Curious what turns up where.
On 15 Nov 2015 7:28 p.m., Peter Dillane <[log in to unmask]> wrote:
> Fantastic Peter
> I was idly wandering through an exhibition of historic instruments in
> the Museum of Fine Art in Boston recently and in the midst of serpents
> and sackbuts was stopped in my tracks not by some ancient thing of hide
> and brass but by a Grafton plastic saxophone hiding in one corner with
> the curator's note that they never quiet caught on but held a special
> place as Charles Parker played one. As I have been listening to a
> recording of Parker playing this instrument for over forty years it was
> a magical moment and I couldnt quite get excited by the other older wonders.
> On 11/16/2015 9:21 AM, P wrote:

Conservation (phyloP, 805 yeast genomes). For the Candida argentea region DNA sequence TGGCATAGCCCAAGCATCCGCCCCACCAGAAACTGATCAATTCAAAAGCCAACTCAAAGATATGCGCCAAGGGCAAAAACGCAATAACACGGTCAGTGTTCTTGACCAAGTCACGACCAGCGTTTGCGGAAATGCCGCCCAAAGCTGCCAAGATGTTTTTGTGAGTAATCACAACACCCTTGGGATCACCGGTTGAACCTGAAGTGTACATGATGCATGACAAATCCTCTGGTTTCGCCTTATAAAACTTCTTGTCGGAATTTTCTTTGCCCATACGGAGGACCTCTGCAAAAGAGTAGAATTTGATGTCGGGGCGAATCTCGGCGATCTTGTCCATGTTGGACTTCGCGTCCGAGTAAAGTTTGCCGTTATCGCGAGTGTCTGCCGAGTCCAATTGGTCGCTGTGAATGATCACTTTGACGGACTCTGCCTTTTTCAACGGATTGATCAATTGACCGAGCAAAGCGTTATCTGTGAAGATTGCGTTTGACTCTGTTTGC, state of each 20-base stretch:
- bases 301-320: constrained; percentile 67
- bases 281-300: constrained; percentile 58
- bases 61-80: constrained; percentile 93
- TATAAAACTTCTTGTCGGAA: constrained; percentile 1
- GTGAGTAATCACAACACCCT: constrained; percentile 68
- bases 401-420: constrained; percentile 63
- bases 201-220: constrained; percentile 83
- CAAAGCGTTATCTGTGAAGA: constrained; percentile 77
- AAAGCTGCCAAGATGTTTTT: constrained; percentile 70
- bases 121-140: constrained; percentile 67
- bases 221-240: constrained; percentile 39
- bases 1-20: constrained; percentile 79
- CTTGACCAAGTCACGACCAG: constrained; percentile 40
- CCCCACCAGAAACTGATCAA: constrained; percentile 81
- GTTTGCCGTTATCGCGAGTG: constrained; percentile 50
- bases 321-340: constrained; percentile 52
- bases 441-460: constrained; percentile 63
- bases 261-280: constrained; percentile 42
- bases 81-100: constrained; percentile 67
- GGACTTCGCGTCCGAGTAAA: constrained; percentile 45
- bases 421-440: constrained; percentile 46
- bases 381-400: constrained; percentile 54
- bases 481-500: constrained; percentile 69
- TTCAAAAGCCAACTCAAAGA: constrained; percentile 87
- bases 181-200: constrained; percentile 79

> > In development: a database of historic musical instruments. “A new online database of historic instruments is to be created by the Royal College of Music (RCM) as part of its ongoing digitisation initiative. It will allow the public to find out about 40,000 individual instruments held in more than 100 musical instrument collections in the UK, including the world’s only octave contrabass serpent.” That contrabass serpent looksawesome.
> > http://www.artsprofessional.co.uk/news/rcm-create-historic-musical-instruments-database